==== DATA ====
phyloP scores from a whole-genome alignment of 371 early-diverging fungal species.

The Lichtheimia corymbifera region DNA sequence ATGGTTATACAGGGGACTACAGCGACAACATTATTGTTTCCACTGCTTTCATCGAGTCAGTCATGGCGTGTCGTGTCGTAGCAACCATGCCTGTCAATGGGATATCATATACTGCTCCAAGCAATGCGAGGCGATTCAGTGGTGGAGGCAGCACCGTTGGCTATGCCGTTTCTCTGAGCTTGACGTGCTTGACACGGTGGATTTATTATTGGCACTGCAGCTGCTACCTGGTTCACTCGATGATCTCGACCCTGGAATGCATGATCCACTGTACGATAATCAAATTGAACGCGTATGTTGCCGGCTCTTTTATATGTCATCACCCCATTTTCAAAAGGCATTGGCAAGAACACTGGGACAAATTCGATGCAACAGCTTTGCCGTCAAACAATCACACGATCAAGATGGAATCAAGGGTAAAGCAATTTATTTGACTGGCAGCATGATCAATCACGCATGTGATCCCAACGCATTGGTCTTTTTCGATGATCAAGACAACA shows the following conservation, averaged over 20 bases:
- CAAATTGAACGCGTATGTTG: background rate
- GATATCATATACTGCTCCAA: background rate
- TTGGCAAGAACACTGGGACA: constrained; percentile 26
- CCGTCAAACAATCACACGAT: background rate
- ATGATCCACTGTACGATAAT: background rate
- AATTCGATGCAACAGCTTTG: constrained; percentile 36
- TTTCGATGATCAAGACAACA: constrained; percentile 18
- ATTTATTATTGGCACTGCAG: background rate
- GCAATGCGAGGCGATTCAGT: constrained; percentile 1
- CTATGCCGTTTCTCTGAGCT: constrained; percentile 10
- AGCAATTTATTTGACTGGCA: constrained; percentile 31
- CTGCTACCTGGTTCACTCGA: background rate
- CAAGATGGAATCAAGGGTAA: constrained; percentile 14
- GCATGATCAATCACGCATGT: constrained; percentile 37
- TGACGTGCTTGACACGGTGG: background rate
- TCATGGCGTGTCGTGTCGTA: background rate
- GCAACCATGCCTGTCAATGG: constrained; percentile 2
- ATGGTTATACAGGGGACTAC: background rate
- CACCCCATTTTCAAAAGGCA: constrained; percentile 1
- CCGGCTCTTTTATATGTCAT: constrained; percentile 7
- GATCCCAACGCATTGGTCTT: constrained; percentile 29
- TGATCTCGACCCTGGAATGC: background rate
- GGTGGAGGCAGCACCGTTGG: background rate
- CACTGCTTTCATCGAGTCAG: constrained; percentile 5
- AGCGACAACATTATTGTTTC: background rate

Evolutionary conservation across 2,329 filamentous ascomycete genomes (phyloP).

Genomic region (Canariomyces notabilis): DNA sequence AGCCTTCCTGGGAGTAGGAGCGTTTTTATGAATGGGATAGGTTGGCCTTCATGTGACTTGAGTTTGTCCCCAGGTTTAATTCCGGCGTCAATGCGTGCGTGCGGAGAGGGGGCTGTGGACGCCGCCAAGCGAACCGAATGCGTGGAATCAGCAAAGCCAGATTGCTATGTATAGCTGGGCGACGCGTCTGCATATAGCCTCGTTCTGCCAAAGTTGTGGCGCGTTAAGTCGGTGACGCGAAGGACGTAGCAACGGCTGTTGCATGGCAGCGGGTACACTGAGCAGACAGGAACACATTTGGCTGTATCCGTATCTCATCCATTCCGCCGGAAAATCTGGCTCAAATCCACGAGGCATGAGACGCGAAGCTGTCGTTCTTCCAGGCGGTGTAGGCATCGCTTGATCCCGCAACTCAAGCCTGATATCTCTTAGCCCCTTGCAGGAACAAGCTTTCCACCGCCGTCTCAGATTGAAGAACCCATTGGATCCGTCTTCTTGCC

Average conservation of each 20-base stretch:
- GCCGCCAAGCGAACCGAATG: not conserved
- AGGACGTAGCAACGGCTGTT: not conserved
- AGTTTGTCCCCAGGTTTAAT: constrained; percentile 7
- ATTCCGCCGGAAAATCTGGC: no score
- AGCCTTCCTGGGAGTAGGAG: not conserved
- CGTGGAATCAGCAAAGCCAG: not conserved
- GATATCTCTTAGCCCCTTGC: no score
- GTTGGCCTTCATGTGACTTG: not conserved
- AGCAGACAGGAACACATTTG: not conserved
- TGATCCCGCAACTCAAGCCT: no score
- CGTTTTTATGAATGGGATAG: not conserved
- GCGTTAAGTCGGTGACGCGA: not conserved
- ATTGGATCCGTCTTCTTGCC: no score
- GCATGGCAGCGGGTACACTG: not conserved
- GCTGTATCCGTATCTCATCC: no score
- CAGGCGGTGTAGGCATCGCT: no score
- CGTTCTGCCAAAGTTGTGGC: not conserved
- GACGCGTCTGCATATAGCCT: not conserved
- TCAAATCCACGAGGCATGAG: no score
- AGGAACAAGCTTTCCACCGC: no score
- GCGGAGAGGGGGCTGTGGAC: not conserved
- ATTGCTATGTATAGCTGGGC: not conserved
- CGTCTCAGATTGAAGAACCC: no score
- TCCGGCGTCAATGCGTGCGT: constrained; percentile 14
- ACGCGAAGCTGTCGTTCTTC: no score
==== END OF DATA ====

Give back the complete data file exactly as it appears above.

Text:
phyloP scores from a whole-genome alignment of 371 early-diverging fungal species.

The Lichtheimia corymbifera region DNA sequence ATGGTTATACAGGGGACTACAGCGACAACATTATTGTTTCCACTGCTTTCATCGAGTCAGTCATGGCGTGTCGTGTCGTAGCAACCATGCCTGTCAATGGGATATCATATACTGCTCCAAGCAATGCGAGGCGATTCAGTGGTGGAGGCAGCACCGTTGGCTATGCCGTTTCTCTGAGCTTGACGTGCTTGACACGGTGGATTTATTATTGGCACTGCAGCTGCTACCTGGTTCACTCGATGATCTCGACCCTGGAATGCATGATCCACTGTACGATAATCAAATTGAACGCGTATGTTGCCGGCTCTTTTATATGTCATCACCCCATTTTCAAAAGGCATTGGCAAGAACACTGGGACAAATTCGATGCAACAGCTTTGCCGTCAAACAATCACACGATCAAGATGGAATCAAGGGTAAAGCAATTTATTTGACTGGCAGCATGATCAATCACGCATGTGATCCCAACGCATTGGTCTTTTTCGATGATCAAGACAACA shows the following conservation, averaged over 20 bases:
- CAAATTGAACGCGTATGTTG: background rate
- GATATCATATACTGCTCCAA: background rate
- TTGGCAAGAACACTGGGACA: constrained; percentile 26
- CCGTCAAACAATCACACGAT: background rate
- ATGATCCACTGTACGATAAT: background rate
- AATTCGATGCAACAGCTTTG: constrained; percentile 36
- TTTCGATGATCAAGACAACA: constrained; percentile 18
- ATTTATTATTGGCACTGCAG: background rate
- GCAATGCGAGGCGATTCAGT: constrained; percentile 1
- CTATGCCGTTTCTCTGAGCT: constrained; percentile 10
- AGCAATTTATTTGACTGGCA: constrained; percentile 31
- CTGCTACCTGGTTCACTCGA: background rate
- CAAGATGGAATCAAGGGTAA: constrained; percentile 14
- GCATGATCAATCACGCATGT: constrained; percentile 37
- TGACGTGCTTGACACGGTGG: background rate
- TCATGGCGTGTCGTGTCGTA: background rate
- GCAACCATGCCTGTCAATGG: constrained; percentile 2
- ATGGTTATACAGGGGACTAC: background rate
- CACCCCATTTTCAAAAGGCA: constrained; percentile 1
- CCGGCTCTTTTATATGTCAT: constrained; percentile 7
- GATCCCAACGCATTGGTCTT: constrained; percentile 29
- TGATCTCGACCCTGGAATGC: background rate
- GGTGGAGGCAGCACCGTTGG: background rate
- CACTGCTTTCATCGAGTCAG: constrained; percentile 5
- AGCGACAACATTATTGTTTC: background rate

Evolutionary conservation across 2,329 filamentous ascomycete genomes (phyloP).

Genomic region (Canariomyces notabilis): DNA sequence AGCCTTCCTGGGAGTAGGAGCGTTTTTATGAATGGGATAGGTTGGCCTTCATGTGACTTGAGTTTGTCCCCAGGTTTAATTCCGGCGTCAATGCGTGCGTGCGGAGAGGGGGCTGTGGACGCCGCCAAGCGAACCGAATGCGTGGAATCAGCAAAGCCAGATTGCTATGTATAGCTGGGCGACGCGTCTGCATATAGCCTCGTTCTGCCAAAGTTGTGGCGCGTTAAGTCGGTGACGCGAAGGACGTAGCAACGGCTGTTGCATGGCAGCGGGTACACTGAGCAGACAGGAACACATTTGGCTGTATCCGTATCTCATCCATTCCGCCGGAAAATCTGGCTCAAATCCACGAGGCATGAGACGCGAAGCTGTCGTTCTTCCAGGCGGTGTAGGCATCGCTTGATCCCGCAACTCAAGCCTGATATCTCTTAGCCCCTTGCAGGAACAAGCTTTCCACCGCCGTCTCAGATTGAAGAACCCATTGGATCCGTCTTCTTGCC

Average conservation of each 20-base stretch:
- GCCGCCAAGCGAACCGAATG: not conserved
- AGGACGTAGCAACGGCTGTT: not conserved
- AGTTTGTCCCCAGGTTTAAT: constrained; percentile 7
- ATTCCGCCGGAAAATCTGGC: no score
- AGCCTTCCTGGGAGTAGGAG: not conserved
- CGTGGAATCAGCAAAGCCAG: not conserved
- GATATCTCTTAGCCCCTTGC: no score
- GTTGGCCTTCATGTGACTTG: not conserved
- AGCAGACAGGAACACATTTG: not conserved
- TGATCCCGCAACTCAAGCCT: no score
- CGTTTTTATGAATGGGATAG: not conserved
- GCGTTAAGTCGGTGACGCGA: not conserved
- ATTGGATCCGTCTTCTTGCC: no score
- GCATGGCAGCGGGTACACTG: not conserved
- GCTGTATCCGTATCTCATCC: no score
- CAGGCGGTGTAGGCATCGCT: no score
- CGTTCTGCCAAAGTTGTGGC: not conserved
- GACGCGTCTGCATATAGCCT: not conserved
- TCAAATCCACGAGGCATGAG: no score
- AGGAACAAGCTTTCCACCGC: no score
- GCGGAGAGGGGGCTGTGGAC: not conserved
- ATTGCTATGTATAGCTGGGC: not conserved
- CGTCTCAGATTGAAGAACCC: no score
- TCCGGCGTCAATGCGTGCGT: constrained; percentile 14
- ACGCGAAGCTGTCGTTCTTC: no score